Secret HistoryS


Mysterious circular monument discovered in France

The mysterious monument site appears to have been occupied across multiple historical periods.
unusual circular monument
© Jérôme Berthet, INRAP)An aerial view of the unusual circular monument.
Archaeologists have discovered an unusual horseshoe-shaped monument and a collection of weapons and ornaments spanning multiple historical periods at a site in France.

Located in Marliens, a commune in eastern France, the site has a large bowtie-shaped structure, whose middle sports a circular construction measuring 36 feet (11 meters) in diameter. This center circlet is interconnected by a 26-foot-long (8 m) horseshoe-shaped structure on one side and a jug-handle-shaped feature on the other, according to a translated statement from the French National Institute of Preventive Archaeological Research (INRAP), which carried out the excavations.

Researchers described the finding as "unprecedented," as there are no other known sites with similar shaped constructions.

Based on the plethora of artifacts found there — including a bundle containing seven flint arrowheads, two protective armbands worn by archers, a flint lighter and a copper-alloy dagger — archaeologists determined that the site was occupied during different time periods.


'Unusual' burned remains of Maya royalty marked the rise of a new, 'foreign' military leader, study reveals

© C. Halperin/Courtesy AntiquityBurned grave goods found in a Maya pyramid with the royal bones included a carved pendant plaque of a human head.
In an ancient Maya temple-pyramid in Guatemala, archaeologists recently discovered the scorched bones of at least four adults who were likely members of a royal lineage. The burning signaled a deliberate and potentially public desecration of their remains, according to new research.

The bones offer a rare glimpse of intentional corpse destruction in Maya culture to commemorate dramatic political change.

All of the remains belonged to adults, and scientists identified three of the individuals as male. Two were between 21 and 35 years old, and one was between 40 and 60 years old, researchers reported Thursday in the journal Antiquity. Among the bones were thousands of burned objects — whole and in pieces — including body adornments made of greenstone (green minerals, including jade), pendants made from mammal teeth, shell beads, mosaics and weapons. Their richness and abundance hinted at the royal status of the people in the tomb.

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Flashback Best of the Web: The dark origins of the Davos Great Reset

Dr. Ernst Klett, Dr. Aurelio Peccei, Prof. Dr. Eduard Pestel club of rome great reset
© Bundesarchiv B 145 Bild-F041173-0013From left to right: Dr. Ernst Klett, Dr. Aurelio Peccei, Prof. Dr. Eduard Pestel (both members of the Executive Committee of the "Club of Rome", 1973
Important to understand is that there is not one single new or original idea in Klaus Schwab's so-called Great Reset agenda for the world. Nor is his Fourth Industrial Revolution agenda his or his claim to having invented the notion of Stakeholder Capitalism a product of Schwab. Klaus Schwab is little more than a slick PR agent for a global technocratic agenda, a corporatist unity of corporate power with government, including the UN, an agenda whose origins go back to the beginning of the 1970s, and even earlier. The Davos Great reset is merely an updated blueprint for a global dystopian dictatorship under UN control that has been decades in development. The key actors were David Rockefeller and his protégé, Maurice Strong.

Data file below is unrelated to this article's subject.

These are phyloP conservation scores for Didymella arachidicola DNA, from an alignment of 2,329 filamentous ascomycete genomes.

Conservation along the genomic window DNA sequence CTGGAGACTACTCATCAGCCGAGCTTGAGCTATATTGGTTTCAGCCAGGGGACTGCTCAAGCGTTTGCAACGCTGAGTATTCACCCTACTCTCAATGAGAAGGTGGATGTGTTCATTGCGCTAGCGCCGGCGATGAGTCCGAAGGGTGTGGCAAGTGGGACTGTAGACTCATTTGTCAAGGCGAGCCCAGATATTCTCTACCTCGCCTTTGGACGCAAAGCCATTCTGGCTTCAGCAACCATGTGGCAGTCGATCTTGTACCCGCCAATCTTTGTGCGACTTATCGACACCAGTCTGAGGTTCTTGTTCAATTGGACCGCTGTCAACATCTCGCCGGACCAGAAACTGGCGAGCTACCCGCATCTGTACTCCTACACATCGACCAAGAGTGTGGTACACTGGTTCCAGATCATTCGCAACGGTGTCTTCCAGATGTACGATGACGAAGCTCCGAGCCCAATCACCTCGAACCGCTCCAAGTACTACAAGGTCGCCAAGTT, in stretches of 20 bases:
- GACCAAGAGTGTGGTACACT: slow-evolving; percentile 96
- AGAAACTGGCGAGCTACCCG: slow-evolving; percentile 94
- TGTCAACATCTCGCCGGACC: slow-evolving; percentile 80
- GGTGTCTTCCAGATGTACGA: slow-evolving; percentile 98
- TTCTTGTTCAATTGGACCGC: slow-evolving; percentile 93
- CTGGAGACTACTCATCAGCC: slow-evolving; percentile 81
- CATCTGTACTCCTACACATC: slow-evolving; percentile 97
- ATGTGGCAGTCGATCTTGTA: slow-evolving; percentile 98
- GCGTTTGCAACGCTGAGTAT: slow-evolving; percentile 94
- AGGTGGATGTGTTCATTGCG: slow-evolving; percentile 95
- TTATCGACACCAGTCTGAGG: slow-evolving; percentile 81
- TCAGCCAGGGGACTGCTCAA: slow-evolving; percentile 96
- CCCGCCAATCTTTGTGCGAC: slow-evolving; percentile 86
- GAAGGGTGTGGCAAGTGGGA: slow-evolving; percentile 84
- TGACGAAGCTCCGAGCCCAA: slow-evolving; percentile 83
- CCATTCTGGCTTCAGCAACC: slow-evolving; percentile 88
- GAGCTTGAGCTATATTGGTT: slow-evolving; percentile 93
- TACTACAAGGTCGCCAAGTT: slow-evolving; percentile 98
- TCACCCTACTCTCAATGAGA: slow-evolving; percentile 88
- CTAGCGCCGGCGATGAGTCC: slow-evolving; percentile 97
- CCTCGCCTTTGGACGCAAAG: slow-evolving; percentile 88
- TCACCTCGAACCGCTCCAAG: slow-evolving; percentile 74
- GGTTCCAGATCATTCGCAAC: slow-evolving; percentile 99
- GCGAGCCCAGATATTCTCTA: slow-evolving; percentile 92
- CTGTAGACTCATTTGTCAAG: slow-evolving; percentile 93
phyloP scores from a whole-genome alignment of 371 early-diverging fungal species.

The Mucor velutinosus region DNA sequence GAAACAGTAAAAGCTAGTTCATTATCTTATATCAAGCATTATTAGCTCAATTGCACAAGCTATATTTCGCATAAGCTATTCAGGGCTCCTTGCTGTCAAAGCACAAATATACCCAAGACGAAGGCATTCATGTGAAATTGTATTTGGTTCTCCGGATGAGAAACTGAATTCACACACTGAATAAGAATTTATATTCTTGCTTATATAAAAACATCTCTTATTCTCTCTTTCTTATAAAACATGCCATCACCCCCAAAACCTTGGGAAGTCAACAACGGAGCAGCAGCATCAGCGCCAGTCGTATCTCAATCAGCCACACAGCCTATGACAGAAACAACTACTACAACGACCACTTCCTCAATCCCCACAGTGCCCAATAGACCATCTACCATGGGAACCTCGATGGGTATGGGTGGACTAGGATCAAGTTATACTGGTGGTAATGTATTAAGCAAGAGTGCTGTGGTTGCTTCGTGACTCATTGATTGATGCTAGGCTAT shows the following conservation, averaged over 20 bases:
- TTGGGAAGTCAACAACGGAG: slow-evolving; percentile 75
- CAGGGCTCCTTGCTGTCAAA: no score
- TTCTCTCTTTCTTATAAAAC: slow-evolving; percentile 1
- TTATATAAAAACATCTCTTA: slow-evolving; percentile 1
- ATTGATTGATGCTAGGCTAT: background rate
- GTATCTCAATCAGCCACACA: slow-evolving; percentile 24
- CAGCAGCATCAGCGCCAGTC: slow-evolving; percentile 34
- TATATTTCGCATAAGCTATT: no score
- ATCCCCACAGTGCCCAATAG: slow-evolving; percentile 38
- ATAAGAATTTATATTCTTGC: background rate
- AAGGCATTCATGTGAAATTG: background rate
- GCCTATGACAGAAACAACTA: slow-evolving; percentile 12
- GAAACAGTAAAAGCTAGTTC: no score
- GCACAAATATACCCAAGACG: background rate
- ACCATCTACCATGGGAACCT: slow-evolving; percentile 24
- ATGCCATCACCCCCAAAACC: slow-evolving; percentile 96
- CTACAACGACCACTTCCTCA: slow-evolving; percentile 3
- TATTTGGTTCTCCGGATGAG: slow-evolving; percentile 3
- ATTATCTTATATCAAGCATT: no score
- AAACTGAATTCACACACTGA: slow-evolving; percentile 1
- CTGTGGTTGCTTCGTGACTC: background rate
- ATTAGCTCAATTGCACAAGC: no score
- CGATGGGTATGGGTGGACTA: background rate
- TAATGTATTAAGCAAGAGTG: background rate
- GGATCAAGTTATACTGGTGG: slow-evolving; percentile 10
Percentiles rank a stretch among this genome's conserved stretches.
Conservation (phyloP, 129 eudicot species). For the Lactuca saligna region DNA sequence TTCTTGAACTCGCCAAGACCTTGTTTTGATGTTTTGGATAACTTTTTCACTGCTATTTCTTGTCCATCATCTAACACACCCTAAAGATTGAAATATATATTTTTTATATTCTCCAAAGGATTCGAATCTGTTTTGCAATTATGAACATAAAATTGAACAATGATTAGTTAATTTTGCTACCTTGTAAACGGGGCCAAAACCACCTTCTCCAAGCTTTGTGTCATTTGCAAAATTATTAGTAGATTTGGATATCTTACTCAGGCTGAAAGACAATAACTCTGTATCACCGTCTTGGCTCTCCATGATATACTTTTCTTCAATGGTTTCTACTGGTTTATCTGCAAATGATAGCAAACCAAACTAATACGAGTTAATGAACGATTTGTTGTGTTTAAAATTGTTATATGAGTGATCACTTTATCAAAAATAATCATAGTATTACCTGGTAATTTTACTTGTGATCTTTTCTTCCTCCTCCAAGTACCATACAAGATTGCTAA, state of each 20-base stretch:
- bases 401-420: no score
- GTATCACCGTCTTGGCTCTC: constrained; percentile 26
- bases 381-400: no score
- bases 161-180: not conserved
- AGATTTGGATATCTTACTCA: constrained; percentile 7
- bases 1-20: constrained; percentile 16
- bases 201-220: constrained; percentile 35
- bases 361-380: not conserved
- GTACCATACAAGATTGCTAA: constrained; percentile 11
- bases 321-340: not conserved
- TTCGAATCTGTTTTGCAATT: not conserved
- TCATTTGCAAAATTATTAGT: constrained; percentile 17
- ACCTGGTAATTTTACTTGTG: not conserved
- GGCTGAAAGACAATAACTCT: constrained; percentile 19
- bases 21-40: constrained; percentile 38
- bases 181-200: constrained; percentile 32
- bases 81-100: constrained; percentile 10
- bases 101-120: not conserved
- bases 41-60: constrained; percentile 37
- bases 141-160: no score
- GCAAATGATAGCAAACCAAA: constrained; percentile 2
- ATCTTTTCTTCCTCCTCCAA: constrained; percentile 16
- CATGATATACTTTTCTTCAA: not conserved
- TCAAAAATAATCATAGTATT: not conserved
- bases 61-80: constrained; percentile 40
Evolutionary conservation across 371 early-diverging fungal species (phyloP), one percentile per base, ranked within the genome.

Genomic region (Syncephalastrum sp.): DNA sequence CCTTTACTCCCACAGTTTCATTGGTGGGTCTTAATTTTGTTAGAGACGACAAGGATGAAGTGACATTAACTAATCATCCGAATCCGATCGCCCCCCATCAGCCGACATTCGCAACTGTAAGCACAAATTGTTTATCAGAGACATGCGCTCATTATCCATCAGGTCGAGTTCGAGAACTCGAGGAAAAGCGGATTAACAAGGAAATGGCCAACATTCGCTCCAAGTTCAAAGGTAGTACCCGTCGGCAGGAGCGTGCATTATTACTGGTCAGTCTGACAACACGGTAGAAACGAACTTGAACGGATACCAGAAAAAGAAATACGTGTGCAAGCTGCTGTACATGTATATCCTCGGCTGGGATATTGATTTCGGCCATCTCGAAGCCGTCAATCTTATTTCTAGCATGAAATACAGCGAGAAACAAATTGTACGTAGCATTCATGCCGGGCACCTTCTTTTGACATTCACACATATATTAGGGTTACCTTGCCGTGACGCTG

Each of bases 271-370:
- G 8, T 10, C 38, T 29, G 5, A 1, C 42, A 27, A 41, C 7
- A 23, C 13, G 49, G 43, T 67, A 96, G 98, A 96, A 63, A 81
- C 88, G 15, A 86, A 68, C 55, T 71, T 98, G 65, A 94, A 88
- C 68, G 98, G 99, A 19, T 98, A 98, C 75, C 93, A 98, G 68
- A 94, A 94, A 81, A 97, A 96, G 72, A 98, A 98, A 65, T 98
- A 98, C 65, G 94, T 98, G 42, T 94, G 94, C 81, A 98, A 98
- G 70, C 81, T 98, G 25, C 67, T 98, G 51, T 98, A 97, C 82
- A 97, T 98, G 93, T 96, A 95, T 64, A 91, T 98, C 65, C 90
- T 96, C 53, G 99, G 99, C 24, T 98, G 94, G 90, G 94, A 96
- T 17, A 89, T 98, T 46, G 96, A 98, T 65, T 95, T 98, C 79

In the beginning of the 1970s, there was arguably no one person more influential in world politics than the late David Rockefeller, then largely known as chairman of Chase Manhattan Bank.

Bizarro Earth

'Incaprettamento': Neolithic Europe's 2,000 year 'tradition' of sacrificing women by tying them up and burying them alive

stone age sacrifice
© Ludes et al., Sci. Adv. 10, eadl3374The tomb at Saint-Paul-Trois-Châteaux near Avignon contains the skeletons of three women who were buried there in about 5400 B.C.
New research has identified over a dozen murders where women were traditionally sacrificed in Neolithic Europe across a period of 2,000 years.

The murder of sacrificial victims by "incaprettamento" — tying their neck to their legs bent behind their back, so that they effectively strangled themselves — seems to have been a tradition across much of Neolithic Europe.

The study follows a reevaluation of an old tomb found in southern France's Saint-Paul-Trois-Châteaux, close to Avignon, more than 20 years ago. Two women who were buried there approximately 5,500 years ago are buried in a tomb that resembles a silo, or pit used to store grain.

Comment: A recent analysis of Vittrup Man, who was sacrificed around the same period and at Denmark's transition to the agricultural 'revolution', found:
Vittrup Man was born along the Scandinavian coast before moving to Denmark, where he was later sacrificed, according to a study published in PLOS ONE by Anders Fischer of the University of Gothenburg, Sweden and colleagues.

Vittrup Man is the nickname of a Stone Age skeleton recovered from a peat bog in Northwest Denmark, dating to between 3300-3100 BC. The fragmented nature of the remains, including a smashed skull, indicates that he was killed in a ritualistic sacrifice, a common practice in this region at this time.

After a DNA study found Vittrup Man's genetic signature to be distinct from contemporary, local skeletons.

Additional isotope and protein analysis of the teeth and bones indicate a shift in diet from coastal food (marine mammals and fish) in early life to farm food (including sheep or goat) in later life, a transition that happened in the later teen years.
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Pompeii: Breathtaking new paintings found at ancient city

© BBC/Tony JolliffeThe frescos depict Greek mythology: Paris kidnaps Helen which triggers the Trojan War
Stunning artworks have been uncovered in a new excavation at Pompeii, the ancient Roman city buried in an eruption from Mount Vesuvius in AD79.

Archaeologists say the frescos are among the finest to be found in the ruins of the ancient site.

Mythical Greek figures such as Helen of Troy are depicted on the high black walls of a large banqueting hall.

The room's near-complete mosaic floor incorporates more than a million individual white tiles.

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The Milky Way illuminated ancient Egypt's goddess of the sky

Astronomical simulations and ancient Egyptian texts show the Milky Way was linked to the ancient Egyptian sky goddess Nut. This fits within multicultural myths about our home galaxy.